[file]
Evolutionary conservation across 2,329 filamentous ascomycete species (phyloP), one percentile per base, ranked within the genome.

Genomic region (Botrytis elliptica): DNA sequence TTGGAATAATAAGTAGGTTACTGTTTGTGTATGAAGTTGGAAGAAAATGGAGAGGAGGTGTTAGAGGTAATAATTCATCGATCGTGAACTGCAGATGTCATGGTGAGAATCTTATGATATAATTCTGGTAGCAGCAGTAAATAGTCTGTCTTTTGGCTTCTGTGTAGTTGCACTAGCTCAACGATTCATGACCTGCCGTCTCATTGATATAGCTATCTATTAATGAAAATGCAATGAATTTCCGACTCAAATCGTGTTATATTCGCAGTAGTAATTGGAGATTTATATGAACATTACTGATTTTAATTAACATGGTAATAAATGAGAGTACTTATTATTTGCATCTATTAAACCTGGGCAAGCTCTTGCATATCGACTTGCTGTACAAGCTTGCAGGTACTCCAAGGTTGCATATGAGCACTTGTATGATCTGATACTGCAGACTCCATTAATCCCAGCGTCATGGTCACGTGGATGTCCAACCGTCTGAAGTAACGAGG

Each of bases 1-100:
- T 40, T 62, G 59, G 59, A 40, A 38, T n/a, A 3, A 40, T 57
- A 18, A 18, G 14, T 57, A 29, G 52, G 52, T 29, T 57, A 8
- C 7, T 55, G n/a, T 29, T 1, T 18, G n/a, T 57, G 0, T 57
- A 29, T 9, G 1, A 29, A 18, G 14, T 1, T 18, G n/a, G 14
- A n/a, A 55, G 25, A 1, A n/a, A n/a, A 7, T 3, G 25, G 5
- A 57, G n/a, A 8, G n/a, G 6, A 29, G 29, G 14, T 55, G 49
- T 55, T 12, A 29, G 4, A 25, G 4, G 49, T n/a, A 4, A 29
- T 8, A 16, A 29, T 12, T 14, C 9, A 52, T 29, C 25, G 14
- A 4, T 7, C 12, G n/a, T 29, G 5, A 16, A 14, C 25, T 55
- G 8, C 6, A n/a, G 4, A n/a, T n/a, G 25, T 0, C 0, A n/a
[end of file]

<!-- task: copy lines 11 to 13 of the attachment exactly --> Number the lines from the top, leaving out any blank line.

- T 8, A 16, A 29, T 12, T 14, C 9, A 52, T 29, C 25, G 14
- A 4, T 7, C 12, G n/a, T 29, G 5, A 16, A 14, C 25, T 55
- G 8, C 6, A n/a, G 4, A n/a, T n/a, G 25, T 0, C 0, A n/a